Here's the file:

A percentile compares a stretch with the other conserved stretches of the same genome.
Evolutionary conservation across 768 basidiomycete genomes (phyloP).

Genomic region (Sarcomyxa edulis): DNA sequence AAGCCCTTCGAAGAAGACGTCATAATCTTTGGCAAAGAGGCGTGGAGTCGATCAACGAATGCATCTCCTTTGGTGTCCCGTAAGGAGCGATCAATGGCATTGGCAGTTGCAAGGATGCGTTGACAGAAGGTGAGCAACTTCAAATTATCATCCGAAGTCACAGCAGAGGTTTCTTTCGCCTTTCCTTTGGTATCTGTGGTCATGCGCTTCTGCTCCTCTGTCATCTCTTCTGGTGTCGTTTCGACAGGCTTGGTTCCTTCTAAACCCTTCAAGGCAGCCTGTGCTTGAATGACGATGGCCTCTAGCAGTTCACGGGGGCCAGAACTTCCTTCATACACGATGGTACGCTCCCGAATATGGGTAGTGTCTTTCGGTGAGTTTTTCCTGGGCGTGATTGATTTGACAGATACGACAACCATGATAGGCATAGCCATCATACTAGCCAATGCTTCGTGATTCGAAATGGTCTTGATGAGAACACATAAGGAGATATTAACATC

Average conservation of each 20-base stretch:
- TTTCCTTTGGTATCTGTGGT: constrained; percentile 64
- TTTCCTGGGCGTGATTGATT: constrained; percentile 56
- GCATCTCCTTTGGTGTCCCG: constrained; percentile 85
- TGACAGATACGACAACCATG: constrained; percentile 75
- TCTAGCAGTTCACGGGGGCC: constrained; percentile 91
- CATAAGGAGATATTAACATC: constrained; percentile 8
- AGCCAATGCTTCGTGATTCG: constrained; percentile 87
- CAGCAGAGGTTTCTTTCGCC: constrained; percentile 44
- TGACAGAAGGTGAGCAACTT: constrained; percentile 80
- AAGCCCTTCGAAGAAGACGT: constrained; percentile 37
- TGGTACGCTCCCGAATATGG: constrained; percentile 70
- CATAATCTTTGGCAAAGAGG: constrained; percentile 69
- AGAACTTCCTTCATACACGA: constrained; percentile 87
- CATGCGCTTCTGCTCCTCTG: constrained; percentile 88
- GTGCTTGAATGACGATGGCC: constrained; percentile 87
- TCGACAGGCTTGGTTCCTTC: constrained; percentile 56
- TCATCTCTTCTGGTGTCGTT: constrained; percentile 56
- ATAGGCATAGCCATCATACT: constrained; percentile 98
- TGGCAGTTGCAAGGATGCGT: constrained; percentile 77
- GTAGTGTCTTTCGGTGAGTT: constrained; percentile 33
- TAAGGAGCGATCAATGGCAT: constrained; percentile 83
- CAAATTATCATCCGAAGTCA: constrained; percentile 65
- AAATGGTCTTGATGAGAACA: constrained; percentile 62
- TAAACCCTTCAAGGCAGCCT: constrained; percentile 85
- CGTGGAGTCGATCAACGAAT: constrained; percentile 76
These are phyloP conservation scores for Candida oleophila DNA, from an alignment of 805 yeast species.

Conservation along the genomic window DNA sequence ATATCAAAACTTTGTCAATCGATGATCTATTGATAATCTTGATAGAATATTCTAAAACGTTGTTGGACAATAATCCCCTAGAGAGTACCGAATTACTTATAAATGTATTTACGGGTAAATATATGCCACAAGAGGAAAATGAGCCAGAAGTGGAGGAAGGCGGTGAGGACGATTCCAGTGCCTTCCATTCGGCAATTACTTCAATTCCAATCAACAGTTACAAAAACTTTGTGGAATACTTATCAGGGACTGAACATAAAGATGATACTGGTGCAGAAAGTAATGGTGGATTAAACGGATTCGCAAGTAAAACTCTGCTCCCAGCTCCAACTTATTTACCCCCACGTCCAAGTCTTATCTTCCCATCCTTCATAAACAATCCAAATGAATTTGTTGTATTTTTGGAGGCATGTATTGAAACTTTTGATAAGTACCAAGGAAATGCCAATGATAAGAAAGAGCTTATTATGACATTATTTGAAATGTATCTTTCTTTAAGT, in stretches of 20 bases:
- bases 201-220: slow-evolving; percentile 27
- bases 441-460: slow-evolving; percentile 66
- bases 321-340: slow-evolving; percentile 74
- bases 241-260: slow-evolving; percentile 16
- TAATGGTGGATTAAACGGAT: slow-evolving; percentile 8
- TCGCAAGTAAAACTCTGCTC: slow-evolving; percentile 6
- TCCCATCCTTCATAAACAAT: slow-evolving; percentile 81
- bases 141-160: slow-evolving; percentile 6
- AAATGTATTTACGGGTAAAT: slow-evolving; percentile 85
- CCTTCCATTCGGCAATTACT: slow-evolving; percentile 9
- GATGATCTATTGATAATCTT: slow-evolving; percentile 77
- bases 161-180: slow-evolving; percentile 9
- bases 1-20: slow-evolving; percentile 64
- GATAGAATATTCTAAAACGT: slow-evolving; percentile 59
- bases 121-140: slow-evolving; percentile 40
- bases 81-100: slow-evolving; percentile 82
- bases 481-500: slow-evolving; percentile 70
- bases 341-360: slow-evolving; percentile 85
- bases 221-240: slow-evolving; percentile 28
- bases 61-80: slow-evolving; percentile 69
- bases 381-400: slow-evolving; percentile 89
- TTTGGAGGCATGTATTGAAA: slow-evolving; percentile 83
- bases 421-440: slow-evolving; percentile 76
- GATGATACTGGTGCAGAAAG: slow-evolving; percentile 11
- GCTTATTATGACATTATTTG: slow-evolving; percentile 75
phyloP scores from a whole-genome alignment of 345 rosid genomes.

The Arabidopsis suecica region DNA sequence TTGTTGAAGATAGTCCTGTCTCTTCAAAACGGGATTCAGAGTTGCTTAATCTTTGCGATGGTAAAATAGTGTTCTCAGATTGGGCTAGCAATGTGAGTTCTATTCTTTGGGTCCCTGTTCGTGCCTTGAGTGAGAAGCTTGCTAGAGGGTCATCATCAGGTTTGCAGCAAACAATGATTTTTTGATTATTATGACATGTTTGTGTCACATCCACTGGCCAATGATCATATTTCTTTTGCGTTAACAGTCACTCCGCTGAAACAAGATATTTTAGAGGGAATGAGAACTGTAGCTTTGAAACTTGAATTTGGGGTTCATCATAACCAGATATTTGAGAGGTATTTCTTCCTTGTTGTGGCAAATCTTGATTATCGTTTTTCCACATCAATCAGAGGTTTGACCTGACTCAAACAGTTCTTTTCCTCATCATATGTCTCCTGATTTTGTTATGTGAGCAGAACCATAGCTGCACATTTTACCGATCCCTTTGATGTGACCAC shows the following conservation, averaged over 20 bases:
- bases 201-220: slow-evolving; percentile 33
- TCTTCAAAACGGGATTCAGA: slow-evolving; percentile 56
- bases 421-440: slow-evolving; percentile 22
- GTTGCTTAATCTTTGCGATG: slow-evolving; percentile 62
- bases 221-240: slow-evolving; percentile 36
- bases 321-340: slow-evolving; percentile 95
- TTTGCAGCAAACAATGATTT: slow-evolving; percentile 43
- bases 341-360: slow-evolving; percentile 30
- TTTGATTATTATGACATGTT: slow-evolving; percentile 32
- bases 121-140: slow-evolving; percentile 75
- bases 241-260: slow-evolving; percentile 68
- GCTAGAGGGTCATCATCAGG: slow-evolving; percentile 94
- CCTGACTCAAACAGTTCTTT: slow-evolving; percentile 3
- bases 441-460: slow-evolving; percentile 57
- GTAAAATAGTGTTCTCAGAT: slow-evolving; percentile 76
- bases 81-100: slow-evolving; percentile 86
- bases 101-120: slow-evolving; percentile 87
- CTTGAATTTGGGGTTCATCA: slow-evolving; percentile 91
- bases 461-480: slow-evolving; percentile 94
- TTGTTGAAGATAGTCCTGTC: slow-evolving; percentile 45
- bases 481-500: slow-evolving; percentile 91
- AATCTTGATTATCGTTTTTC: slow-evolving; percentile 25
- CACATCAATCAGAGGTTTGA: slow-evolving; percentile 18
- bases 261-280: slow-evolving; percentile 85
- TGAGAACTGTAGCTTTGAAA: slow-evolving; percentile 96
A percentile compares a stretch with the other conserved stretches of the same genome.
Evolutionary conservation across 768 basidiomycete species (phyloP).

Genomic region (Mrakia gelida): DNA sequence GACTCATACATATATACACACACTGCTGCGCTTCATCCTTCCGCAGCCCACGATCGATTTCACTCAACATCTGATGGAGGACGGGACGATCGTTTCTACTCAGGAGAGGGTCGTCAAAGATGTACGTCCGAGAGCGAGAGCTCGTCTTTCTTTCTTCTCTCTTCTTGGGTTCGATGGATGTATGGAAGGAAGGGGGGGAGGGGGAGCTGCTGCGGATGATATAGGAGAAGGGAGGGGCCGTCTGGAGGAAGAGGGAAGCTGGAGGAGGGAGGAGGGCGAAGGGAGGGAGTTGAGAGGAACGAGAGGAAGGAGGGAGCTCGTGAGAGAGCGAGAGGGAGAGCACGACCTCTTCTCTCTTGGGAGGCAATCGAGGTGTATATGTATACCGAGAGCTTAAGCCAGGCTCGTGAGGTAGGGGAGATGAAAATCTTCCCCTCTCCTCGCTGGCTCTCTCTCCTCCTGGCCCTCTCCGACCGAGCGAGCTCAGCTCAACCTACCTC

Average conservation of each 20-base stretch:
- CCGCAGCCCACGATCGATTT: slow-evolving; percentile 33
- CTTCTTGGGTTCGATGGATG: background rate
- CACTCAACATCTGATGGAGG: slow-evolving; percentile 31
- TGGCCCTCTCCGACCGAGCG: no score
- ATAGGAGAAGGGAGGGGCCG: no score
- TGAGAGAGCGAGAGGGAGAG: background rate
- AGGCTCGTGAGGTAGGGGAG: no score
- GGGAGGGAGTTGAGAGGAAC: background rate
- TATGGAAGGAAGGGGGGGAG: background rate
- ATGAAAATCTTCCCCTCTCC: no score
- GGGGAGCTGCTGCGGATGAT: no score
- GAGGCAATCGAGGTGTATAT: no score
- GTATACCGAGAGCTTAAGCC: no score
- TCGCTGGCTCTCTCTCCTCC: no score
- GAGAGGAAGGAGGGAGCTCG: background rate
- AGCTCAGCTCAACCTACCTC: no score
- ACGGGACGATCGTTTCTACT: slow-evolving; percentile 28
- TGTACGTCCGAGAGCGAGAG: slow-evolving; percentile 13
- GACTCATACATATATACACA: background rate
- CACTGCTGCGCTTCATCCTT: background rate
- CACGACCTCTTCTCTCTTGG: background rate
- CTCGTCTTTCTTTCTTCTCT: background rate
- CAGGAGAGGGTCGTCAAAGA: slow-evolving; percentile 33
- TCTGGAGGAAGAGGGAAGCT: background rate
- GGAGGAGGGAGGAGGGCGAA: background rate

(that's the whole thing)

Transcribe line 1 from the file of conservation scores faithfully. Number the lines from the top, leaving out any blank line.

A percentile compares a stretch with the other conserved stretches of the same genome.